What are Alternatives to Animal Technologies?

Decades of successful research have advanced the discipline of in vitro toxicology (the effects of toxic chemical substances on cultured cells) into a far broader remit where not only 2D cell cultures are used, but 3D models, tissue on a chip, multiple tissues on a chip, bioprinting right through to computational predictions (in silico) now come together. Referred to as NAMs (New Approach Methods or previously known as Non Animal Methods), all these developments have been fostered with one goal: identifing hazards in the development of chemicals in the pharmaceutical, agricultural, cosmetics and consumer products, food industries, petroleum industries and many others. UKAAT strives to be the hub where all these (and more) technologies meet and through such interactions, can encourage cross-discipline research, collaboration and help unify the approaches developed into testing strategies that go beyond any specific industry sector.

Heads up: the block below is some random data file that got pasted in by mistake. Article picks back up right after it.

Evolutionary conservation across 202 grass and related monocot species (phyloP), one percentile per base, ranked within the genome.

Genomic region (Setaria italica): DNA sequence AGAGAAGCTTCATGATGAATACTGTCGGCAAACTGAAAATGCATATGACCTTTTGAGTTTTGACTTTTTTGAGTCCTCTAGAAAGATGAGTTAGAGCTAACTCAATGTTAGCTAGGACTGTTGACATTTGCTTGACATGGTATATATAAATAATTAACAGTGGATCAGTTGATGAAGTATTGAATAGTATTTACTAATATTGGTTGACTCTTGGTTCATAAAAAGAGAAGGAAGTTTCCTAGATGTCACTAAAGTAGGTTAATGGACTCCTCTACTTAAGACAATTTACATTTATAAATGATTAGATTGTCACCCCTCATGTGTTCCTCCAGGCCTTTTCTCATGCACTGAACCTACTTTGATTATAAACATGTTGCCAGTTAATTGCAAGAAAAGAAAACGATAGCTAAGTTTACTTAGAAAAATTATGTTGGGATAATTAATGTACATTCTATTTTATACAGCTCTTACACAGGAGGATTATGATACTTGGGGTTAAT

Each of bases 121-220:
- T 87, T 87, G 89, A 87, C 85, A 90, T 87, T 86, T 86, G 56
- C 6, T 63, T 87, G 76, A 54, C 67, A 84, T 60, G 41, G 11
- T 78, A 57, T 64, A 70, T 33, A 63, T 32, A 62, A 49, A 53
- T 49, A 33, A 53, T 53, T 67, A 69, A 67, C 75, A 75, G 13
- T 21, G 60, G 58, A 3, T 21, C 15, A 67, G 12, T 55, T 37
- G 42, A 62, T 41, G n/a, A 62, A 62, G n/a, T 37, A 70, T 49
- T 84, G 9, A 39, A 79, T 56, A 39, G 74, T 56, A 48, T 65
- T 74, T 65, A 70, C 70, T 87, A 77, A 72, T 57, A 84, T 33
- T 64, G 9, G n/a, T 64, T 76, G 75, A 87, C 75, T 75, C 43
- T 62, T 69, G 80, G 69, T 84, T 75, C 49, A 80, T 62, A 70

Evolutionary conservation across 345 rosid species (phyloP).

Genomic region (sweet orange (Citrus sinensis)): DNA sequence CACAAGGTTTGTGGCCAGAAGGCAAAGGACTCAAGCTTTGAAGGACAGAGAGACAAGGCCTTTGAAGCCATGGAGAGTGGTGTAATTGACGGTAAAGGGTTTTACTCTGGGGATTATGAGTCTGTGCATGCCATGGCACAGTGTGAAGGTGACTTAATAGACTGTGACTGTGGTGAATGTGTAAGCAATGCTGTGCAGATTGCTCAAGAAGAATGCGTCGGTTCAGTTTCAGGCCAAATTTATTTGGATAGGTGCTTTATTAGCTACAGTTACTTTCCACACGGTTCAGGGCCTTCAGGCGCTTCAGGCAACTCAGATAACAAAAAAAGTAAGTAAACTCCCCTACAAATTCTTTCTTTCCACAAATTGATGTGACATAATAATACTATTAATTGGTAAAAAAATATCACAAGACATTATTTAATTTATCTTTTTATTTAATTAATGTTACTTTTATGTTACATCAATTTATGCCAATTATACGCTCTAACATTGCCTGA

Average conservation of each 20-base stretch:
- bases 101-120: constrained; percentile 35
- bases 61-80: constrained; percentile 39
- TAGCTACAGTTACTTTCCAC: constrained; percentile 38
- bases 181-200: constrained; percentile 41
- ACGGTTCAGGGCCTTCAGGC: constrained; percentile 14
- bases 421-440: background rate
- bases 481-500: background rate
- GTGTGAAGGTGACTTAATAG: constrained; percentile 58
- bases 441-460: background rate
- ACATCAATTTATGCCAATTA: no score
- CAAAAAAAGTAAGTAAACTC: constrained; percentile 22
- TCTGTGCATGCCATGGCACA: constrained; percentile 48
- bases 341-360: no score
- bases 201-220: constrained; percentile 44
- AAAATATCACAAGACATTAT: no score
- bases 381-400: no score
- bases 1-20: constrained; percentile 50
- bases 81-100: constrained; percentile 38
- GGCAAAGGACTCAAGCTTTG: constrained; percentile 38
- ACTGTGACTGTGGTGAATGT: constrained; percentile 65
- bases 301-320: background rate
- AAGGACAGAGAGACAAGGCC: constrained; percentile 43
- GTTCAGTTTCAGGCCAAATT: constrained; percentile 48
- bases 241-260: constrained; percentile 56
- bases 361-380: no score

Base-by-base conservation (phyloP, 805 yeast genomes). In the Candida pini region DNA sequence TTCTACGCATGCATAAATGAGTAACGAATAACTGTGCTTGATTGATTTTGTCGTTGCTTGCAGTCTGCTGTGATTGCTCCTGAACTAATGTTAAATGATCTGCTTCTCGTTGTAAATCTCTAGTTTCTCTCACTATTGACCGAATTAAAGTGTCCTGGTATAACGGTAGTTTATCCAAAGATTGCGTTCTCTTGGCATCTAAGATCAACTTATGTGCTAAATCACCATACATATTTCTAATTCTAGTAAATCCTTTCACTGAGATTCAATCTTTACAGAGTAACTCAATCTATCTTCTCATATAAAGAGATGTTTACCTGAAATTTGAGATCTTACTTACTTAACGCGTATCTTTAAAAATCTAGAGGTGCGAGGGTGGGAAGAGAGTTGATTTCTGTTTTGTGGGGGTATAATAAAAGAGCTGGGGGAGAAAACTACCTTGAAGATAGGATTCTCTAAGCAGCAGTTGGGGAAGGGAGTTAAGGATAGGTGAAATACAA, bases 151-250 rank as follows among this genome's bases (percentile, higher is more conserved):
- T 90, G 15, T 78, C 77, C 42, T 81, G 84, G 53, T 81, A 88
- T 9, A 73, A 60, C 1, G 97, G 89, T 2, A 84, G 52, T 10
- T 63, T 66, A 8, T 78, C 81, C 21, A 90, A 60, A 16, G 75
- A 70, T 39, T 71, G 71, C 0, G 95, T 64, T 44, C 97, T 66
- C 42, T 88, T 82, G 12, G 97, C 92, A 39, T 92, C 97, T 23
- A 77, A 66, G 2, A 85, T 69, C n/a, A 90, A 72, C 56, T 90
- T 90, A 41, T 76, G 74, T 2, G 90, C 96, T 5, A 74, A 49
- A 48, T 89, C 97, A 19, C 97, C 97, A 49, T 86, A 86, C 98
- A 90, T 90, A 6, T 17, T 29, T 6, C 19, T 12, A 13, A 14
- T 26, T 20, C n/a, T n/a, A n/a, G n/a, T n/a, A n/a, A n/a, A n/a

UKAAT and animal use in toxicology?

There remains a need for the use of animals in toxicology research and for ensuring that new chemicals, drugs and other products can be made and used safely. This is a requirement of comprehensive national and international laws and regulations. The 3Rs (see NC3Rs) – Replacement, Refinement and Reduction – are a widely accepted ethical framework for conducting scientific experiments using animals humanely.

However, while recognising that this requirement for animals will remain for the foreseeable future, the UKAAT Society and its members are committed to the 3Rs and take every opportunity to reduce and refine the use of animals where this can be achieved, and to replace the need for animals altogether whenever this is possible. In particular, in vitro toxicologists have a commitment to the development of alternative methods.

UKAAT and other societies